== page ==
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Thread: I need help with a dressage trained horse!

  1. #1

    Default I need help with a dressage trained horse!

    Hi guys, my new loan is an ex dressage horse.. Knows all the moves and all the avoidance tactics! Unfortunately I am a happy hacker so I'm learning as I go along.. First snag is when he doesn't want to work he horribly overbends and ignores you, he is currently ridden in a mullen mouth Pelham and the owner doesn't want the bit changed.
    What exercises can we do to bring his head up? If I push him on he just goes faster, but with his head firmly attached to his chest!





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  2. #2

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    On both these photos I was trying to give him a contact in the hope that when I let it out he would follow with his head.. He didn't!

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  3. #3
    Join Date
    Feb 2011
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    If the owner doesn't want the bit changed let go of the curb rein completely - tie it up if needed. Ride off the snaffle. Your curb rein should always be longer than your snaffle rein anyway no matter what horse you ride it should only come into effect when/if you need it. I'm not talking washing line loose just not as tight as you have it in the photos - I always keep mine about an inch longer than my snaffle rein but often I warm up with the curb rein just on the horses neck or super loose.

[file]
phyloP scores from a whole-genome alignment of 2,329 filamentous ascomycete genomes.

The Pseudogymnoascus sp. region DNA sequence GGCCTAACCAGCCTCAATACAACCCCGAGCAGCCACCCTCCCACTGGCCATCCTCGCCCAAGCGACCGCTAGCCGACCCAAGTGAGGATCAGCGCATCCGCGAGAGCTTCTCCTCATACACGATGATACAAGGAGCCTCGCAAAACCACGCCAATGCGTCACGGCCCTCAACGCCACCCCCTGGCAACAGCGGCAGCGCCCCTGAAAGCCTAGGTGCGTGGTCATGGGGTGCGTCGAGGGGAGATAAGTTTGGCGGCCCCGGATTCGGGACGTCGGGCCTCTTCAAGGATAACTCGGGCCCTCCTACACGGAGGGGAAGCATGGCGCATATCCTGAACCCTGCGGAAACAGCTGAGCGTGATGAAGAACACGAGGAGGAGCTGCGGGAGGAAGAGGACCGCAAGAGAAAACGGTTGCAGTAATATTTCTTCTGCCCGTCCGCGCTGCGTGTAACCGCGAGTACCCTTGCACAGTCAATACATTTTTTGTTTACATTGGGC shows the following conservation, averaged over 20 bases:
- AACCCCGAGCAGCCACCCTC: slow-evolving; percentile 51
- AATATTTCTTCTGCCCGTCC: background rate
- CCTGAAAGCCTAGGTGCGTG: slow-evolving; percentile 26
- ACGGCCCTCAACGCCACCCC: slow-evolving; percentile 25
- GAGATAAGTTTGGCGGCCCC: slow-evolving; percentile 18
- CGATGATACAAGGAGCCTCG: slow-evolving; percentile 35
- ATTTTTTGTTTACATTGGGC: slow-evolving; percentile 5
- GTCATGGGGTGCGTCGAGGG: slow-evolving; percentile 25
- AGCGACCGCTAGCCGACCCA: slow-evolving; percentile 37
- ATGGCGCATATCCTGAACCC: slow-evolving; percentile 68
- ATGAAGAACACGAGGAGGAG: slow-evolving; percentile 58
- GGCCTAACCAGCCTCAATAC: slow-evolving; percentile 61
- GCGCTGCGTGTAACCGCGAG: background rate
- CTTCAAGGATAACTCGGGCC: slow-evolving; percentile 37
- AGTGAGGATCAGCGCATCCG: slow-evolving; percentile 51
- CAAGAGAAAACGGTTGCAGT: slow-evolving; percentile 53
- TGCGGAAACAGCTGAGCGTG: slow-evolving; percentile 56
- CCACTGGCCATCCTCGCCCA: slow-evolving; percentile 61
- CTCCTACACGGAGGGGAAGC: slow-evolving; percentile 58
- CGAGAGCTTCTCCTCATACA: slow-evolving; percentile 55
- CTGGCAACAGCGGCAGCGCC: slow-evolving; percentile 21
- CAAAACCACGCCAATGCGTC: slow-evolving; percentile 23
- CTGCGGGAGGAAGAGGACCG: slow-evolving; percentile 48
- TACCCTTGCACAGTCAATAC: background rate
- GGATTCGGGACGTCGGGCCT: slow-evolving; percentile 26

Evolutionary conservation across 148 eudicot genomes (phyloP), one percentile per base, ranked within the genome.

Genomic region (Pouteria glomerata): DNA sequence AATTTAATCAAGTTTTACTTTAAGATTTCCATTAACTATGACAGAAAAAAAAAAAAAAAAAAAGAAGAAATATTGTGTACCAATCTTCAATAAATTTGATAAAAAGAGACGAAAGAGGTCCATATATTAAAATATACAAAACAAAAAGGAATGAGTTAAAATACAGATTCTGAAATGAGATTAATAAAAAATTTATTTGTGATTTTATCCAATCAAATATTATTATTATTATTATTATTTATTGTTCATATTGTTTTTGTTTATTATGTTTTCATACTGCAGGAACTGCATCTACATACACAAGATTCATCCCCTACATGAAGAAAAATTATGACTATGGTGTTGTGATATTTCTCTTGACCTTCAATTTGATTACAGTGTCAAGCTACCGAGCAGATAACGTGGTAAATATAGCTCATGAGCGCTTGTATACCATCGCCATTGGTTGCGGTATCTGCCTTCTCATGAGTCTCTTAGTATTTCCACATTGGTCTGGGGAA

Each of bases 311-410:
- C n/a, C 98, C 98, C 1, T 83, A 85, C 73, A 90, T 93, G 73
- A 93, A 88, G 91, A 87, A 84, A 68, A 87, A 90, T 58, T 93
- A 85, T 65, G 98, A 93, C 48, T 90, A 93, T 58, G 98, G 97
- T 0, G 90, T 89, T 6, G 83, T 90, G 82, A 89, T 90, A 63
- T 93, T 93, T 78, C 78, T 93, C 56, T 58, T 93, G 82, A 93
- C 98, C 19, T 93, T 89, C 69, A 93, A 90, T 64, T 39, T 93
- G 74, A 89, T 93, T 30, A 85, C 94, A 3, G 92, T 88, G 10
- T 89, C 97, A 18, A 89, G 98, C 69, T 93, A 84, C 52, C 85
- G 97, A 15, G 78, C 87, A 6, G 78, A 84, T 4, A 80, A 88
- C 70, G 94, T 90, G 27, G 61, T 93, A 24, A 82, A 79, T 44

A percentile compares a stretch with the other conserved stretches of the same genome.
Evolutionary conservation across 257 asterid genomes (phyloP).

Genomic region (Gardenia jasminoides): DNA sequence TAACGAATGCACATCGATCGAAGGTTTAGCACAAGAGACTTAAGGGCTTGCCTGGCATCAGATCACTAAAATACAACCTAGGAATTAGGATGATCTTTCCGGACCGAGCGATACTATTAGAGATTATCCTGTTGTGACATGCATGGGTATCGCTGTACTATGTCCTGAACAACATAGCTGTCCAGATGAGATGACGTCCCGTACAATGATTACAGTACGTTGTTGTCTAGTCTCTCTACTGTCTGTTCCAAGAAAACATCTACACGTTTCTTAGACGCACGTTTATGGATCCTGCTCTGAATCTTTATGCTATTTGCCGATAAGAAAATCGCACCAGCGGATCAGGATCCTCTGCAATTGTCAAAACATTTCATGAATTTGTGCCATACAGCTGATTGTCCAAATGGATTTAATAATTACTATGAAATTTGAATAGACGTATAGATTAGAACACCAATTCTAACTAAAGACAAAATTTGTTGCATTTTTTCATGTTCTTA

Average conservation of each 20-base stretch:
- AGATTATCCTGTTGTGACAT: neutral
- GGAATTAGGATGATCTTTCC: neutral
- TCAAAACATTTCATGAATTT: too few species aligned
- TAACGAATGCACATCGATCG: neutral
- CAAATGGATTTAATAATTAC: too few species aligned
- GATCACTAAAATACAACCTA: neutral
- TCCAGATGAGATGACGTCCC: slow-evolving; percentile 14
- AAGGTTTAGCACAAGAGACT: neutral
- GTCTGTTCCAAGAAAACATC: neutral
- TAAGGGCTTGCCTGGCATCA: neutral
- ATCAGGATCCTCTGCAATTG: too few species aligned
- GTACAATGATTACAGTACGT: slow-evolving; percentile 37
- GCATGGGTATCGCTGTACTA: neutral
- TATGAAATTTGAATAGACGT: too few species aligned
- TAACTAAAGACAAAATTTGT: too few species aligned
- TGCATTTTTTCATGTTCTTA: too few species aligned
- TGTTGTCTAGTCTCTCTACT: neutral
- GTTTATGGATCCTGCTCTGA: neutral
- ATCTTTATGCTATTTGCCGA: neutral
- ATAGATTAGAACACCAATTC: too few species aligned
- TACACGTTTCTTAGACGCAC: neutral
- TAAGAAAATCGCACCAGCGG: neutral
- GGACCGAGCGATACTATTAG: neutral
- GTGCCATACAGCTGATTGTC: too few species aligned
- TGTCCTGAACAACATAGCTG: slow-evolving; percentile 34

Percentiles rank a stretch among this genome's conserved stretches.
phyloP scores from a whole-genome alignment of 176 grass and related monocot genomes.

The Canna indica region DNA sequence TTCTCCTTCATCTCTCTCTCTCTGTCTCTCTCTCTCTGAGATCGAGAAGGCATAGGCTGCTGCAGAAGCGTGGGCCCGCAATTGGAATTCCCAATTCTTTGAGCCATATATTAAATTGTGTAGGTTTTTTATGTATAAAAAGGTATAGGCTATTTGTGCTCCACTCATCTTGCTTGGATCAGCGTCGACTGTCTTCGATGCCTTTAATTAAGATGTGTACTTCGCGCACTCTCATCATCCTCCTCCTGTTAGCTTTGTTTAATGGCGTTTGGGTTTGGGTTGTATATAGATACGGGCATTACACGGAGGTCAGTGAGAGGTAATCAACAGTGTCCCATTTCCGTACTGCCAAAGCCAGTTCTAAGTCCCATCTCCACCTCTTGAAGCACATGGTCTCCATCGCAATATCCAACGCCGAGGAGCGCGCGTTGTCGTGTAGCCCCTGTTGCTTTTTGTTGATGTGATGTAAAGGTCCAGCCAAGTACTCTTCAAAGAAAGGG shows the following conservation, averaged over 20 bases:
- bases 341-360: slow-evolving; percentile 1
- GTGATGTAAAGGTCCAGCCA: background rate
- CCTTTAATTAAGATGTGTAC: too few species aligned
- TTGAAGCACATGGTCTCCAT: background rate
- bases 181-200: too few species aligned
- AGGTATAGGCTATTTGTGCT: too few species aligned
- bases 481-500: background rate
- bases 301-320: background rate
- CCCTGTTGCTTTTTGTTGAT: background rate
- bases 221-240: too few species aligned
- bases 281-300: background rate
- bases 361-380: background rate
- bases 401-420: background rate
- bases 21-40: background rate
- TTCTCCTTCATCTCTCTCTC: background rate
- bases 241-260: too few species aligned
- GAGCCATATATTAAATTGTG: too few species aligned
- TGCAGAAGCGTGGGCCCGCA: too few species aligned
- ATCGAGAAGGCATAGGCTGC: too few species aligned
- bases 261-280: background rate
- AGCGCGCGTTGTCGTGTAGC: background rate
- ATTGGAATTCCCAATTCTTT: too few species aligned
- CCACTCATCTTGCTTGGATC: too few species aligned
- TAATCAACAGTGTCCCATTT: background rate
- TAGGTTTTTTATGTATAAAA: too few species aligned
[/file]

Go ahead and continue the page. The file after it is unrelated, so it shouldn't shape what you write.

With a horse like in the pictures I really would be looking at a bit change but as stated that isn't possible so I'd try to get the horse to stretch and work with a long neck. Completely forget about any form of outline. Loose reins, open up your hands and encourage the horse to stretch down encourage controlled forward movement forget about anything else.

    I'm trying to find some photos but struggling because they are mostly on the old laptop.
    Here's my OH having a ride on Ted, we thought giving him double reins & making him go sideways was too much (He does ride, can hold double reins but sitting sideways confused him hugely) Usually I would say tie a knot in the rein so it's not hanging so loose but it shows you what I mean by dropping the curb and letting the horse just stretch out. (Also please excuse no hat and wellies, he wasn't planning on riding but wanted to give side saddle a go after I had ridden Teddy)

  4. #4

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    I can't understand why an ex dressage horse would ever be ridden in a pelham! How odd!! I completely agree with what has been said above, do away with the curb rein completely or knot it out the way. I'd also remove the curb chain or have it as loose as possible. If I loaned this horse I'd be asking the owner why it needs a pelham as it really does not look that happy in one, and a as a dressage horse would never have been ridden in one. I'm not trying to get at you, but if as an owner I saw the pictures you have posted above, I'd be rather worried and be trying to help you, either by changing the bit or giving you some instruction on how to ride the horse.

  5. #5
    Join Date
    Sep 2009
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    East Sussex